Yesterday, I walked across campus to pick up this book from ILL.

Let’s try an experiment, shall we?

The following is a photograph of Blenheim Palace, built for the Duke of Marlborough after he won, oh, some battle or other. Possibly an important one. This much, many of my readers will already know. What you perhaps did not know is that Nicholas Hawksmoor was the assistant to Sir John Vanbrugh, the dramatist-cum-architect who is credited with the design. And then I’ll post a picture of it:

Blenheim Palace

Now I’ll type up some meaningless text, not at all to the point, as the set-up for the next photograph, which is an image of the West Towers of Westminster Abbey, another apparently important building of some sort. Hawksmoor also designed it.

West Towers

Hawksmoor was famous for church design, and in the next photograph I’ll switch up a bit and post an image of St. George’s Church at night. The darkness makes for a dramatic touch, no?

St. George's Church at night

As I’m sure you’ve already noticed, the text I’ve written is irrelevant to the pleasure of the looking at these pictures. And that’s precisely what I noticed about Vaughan Hart’s text as I walked back across the quad with it. Oh, sure, I requested the book because I’m a specialist. And I am genuinely interested in learning more about eighteenth-century architecture, with an eye on how it might illumine the literature of the time. Not long ago, I read about an anecdote about an art historian who, on a walking tour of Oxford, went into minute detail in his appreciation of the architectural achievements of All Soul’s College, another Hawksmoor building:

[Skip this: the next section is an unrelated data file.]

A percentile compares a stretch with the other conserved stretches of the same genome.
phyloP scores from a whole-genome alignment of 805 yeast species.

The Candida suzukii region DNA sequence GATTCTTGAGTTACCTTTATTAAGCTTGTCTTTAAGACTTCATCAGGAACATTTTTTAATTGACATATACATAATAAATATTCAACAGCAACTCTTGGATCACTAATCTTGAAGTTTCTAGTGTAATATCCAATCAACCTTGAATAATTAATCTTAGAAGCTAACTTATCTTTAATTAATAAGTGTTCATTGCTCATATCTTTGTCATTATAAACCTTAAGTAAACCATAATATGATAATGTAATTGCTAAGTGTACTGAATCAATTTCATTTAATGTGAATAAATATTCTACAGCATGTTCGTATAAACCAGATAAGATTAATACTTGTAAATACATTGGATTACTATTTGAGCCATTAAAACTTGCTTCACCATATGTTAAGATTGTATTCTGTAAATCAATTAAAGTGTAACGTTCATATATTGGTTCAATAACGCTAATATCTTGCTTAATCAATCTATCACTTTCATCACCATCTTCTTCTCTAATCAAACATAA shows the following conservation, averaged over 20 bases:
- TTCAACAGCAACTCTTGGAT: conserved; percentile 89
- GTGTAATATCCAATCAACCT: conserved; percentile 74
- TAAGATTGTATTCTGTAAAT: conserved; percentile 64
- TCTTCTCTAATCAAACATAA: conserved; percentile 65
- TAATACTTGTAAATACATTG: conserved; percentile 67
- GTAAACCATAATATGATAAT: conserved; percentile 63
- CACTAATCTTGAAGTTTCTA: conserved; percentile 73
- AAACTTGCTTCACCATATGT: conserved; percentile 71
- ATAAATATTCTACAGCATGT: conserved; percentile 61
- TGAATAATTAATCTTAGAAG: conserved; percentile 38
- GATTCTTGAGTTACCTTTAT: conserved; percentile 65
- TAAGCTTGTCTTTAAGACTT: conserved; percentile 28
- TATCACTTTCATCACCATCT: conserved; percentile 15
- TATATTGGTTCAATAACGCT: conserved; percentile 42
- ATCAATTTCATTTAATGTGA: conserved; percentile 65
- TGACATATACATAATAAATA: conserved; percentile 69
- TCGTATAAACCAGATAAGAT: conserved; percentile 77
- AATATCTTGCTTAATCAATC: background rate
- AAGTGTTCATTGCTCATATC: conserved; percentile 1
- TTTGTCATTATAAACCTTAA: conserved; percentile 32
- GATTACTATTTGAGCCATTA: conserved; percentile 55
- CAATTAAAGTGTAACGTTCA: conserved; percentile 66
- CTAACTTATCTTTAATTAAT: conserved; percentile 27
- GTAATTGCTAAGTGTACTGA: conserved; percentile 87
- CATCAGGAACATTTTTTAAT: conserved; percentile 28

All Soul's

The story left me curious about those minute details. So I did a bit of research and found that Hart’s book is a respected modern study. His text is well-researched, full of insight into Hawksmoor’s theories and sources, and quite thorough, but let’s be honest–this book is Playboy for the eighteenth-century academic, and I’m not reading it for the articles. It’s all about the pictures.

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